David Bourget (Western Ontario)
David Chalmers (ANU, NYU)
Rafael De Clercq
Jack Alan Reynolds
Learn more about PhilPapers
Ethics 116 (2):362-402 (2006)
Political theorists have offered many accounts of collective decision-making under pluralism. I discuss a key dimension on which such accounts differ: the importance assigned not only to the choices made but also to the reasons underlying those choices. On that dimension, different accounts lie in between two extremes. The ‘minimal liberal account’ holds that collective decisions should be made only on practical actions or policies and that underlying reasons should be kept private. The ‘comprehensive deliberative account’ stresses the importance of giving reasons for collective decisions, where such reasons should also be collectively decided. I compare these two accounts on the basis of a formal model developed in the growing literature on the ‘discursive dilemma’ and ‘judgment aggregation’ and address several questions: What is the trade-off between the (minimal liberal) demand for reaching agreement on outcomes and the (comprehensive deliberative) demand for reason-giving? How large should the ‘sphere of public reason’ be? When do the decision procedures suggested by the two accounts agree and when not? How good are these procedures at truthtracking on factual matters? What strategic incentives do they generate for decision-makers? My discussion identifies what is at stake in the choice between minimal liberal and comprehensive deliberative accounts of collective decisionmaking, and sheds light not only on these two ideal-typical accounts themselves, but also on many characteristics that intermediate accounts share with them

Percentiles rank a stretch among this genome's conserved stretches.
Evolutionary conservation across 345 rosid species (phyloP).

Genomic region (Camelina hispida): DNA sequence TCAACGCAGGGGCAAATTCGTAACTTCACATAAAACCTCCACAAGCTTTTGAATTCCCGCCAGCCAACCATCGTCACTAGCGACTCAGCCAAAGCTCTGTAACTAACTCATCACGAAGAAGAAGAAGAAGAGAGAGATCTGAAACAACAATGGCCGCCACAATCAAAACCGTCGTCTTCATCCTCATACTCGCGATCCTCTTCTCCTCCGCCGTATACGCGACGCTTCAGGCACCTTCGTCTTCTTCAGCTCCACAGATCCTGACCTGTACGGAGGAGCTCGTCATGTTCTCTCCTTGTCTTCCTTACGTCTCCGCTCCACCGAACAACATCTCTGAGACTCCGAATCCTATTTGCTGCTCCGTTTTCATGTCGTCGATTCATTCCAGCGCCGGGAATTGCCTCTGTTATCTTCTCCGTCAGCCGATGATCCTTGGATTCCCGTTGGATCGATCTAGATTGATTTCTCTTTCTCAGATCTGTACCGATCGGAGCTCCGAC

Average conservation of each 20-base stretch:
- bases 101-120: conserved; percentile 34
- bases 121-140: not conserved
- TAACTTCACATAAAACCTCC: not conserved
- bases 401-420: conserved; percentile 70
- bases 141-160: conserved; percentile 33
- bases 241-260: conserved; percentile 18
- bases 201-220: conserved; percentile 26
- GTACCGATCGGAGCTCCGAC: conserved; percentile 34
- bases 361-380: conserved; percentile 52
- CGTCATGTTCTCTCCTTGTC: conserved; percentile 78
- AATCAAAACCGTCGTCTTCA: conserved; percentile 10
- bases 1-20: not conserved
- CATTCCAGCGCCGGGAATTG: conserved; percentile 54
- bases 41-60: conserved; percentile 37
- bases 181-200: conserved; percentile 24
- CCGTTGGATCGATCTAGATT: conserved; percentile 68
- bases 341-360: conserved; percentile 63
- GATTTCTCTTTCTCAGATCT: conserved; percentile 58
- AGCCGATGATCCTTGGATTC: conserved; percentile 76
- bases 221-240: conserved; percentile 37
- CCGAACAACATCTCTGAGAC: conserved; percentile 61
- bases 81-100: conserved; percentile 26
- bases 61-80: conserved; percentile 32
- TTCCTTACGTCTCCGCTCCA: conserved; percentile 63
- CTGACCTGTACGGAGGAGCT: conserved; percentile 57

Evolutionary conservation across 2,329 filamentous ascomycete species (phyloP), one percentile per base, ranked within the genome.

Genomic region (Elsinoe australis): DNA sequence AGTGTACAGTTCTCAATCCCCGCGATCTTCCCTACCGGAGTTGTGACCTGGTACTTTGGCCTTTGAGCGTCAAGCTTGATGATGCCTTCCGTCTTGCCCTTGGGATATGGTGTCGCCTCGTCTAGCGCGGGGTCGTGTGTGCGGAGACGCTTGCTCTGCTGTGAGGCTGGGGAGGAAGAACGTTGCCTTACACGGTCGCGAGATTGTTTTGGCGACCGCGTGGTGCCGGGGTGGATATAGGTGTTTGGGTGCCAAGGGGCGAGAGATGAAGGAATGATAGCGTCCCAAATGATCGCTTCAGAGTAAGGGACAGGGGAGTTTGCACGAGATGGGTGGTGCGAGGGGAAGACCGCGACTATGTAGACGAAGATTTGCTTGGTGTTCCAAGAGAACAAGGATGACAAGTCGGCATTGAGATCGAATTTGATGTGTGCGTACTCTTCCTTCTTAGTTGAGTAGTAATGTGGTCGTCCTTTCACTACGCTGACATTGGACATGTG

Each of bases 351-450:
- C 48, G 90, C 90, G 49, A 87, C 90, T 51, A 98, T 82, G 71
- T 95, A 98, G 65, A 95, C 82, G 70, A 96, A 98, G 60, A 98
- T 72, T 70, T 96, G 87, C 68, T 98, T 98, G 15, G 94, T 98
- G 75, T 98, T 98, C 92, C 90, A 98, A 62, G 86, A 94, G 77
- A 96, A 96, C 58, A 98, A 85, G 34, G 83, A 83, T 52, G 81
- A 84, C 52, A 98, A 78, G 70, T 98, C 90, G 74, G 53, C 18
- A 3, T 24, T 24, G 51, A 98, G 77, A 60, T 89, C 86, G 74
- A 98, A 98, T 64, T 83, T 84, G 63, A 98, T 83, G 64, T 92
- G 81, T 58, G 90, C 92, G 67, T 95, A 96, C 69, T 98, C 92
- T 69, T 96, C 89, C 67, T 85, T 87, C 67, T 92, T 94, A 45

|Keywords||No keywords specified (fix it)|
|Categories||categorize this paper)|
Setup an account with your affiliations in order to access resources via your University's proxy server
Configure custom proxy (use this if your affiliation does not provide a proxy)
|Through your library|
References found in this work BETA
No references found.
Citations of this work BETA
Fabienne Peter (2007). Rawls' Idea of Public Reason and Democratic Legitimacy. Journal of International Political Theory 3 (1):129-143.
Christian List (2012). The Theory of Judgment Aggregation: An Introductory Review. Synthese 187 (1):179-207.
Fabrizio Cariani (2011). Judgment Aggregation. Philosophy Compass 6 (1):22-32.
Mathias Risse (2009). On the Philosophy of Group Decision Methods I: The Nonobviousness of Majority Rule. Philosophy Compass 4 (5):793-802.
Ben Saunders (2009). Democracy After Deliberation. Res Publica 15 (3):315-319.
Similar books and articles
Gabriella Pigozzi (2006). Belief Merging and the Discursive Dilemma: An Argument-Based Account to Paradoxes of Judgment Aggregation. [REVIEW] Synthese 152 (2):285 - 298.
Gerald Gaus (2008). The (Severe) Limits of Deliberative Democracy as the Basis for Political Choice. Theoria 55 (117):26-53.
Christie Hartley & Lori Watson (2009). Feminism, Religion, and Shared Reasons: A Defense of Exclusive Public Reason. Law and Philosophy 28 (5):493 - 536.
Kaarlo Miller (2003). Collective Reasoning and the Discursive Dilemma. Philosophical Explorations 6 (3):182 – 200.
Andrew Williams (2000). The Alleged Incompleteness of Public Reason. Res Publica 6 (2):199-211.
Steven Arkonovich (2011). Advisors and Deliberation. Journal of Ethics 15 (4):405-424.
Brandon Morgan-Olsen (2010). Conceptual Exclusion and Public Reason. Philosophy of the Social Sciences 40 (2):213-243.
Added to index2009-01-28
Total downloads30 ( #55,662 of 1,096,617 )
Recent downloads (6 months)3 ( #102,815 of 1,096,617 )
How can I increase my downloads?